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Introducing Truth Teller: Political fact-checking

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Cory Haik, the Post’s Executive Producer for Digital News, explains how the project came to fruition in a blog post on the Knight Foundation’s Web site:

In August 2011, Michele Bachmann held a small rally in the parking lot of a sports bar in Indianola, Iowa with a few dozen people. Over the course of the event, Bachmann, like many politicians, repeatedly misled her audience. The Post’s National Political Editor, Steven Ginsberg, was at the event and detected a problem: no one attending seemed to realize they were being misled. From that moment, the Post set out to try to fix that problem and to give the public the information it needs at the moment it needs it.

You can check out the prototype, which focuses on the timely issue of tax reform, here. And Tech Crunch has an inside look at the project. Being a prototype, Truth Teller is a work in progress. But it’s an important one, writes Haik:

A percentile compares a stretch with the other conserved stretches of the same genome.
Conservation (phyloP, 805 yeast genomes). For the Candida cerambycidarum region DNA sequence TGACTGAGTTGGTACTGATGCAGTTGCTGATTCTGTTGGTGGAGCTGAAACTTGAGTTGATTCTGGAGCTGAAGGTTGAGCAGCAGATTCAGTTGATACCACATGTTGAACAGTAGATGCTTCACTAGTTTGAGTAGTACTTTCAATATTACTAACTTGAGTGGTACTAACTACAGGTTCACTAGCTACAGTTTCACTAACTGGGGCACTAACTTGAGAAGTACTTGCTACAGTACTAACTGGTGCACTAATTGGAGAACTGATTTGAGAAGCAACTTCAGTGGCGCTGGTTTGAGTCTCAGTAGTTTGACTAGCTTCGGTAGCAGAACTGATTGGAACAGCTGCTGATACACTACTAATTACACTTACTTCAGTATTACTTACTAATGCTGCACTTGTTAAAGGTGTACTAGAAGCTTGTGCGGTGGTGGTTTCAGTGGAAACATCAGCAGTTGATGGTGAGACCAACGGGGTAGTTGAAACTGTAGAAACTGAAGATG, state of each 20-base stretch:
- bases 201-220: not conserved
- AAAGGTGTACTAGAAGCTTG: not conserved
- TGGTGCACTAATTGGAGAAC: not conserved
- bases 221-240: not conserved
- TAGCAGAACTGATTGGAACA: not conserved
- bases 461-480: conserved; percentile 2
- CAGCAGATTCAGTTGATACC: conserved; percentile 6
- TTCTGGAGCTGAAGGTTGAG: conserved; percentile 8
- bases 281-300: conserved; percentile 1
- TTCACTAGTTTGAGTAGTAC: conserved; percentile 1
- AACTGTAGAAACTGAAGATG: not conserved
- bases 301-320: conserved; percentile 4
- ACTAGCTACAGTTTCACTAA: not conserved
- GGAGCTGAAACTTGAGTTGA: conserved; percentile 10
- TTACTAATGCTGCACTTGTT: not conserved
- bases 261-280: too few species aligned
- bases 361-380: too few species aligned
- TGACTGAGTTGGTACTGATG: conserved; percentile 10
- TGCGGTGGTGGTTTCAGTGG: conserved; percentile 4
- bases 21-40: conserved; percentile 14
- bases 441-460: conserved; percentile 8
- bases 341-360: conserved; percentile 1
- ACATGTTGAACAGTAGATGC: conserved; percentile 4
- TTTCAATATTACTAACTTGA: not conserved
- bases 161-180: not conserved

The Post is dedicated to this project because we believe strongly that informing and educating the public is one of the most critical missions we can perform, particularly when it comes to our elected officials. Amid the cacophony of an instant-news culture, identifying the truth is both harder and more important than ever. Facts themselves are increasingly under attack and falsehoods can easily and instantly find their way to a mass audience. In fact, many are designed to.

Read more:

Knight Foundation: Debuting Truth Teller from the Washington Post; Real-time lie detection service at your service (not quite yet)

TechCrunch: Realtime Political Fact-Checking Becomes a Reality with WaPo’s ‘Truth Teller’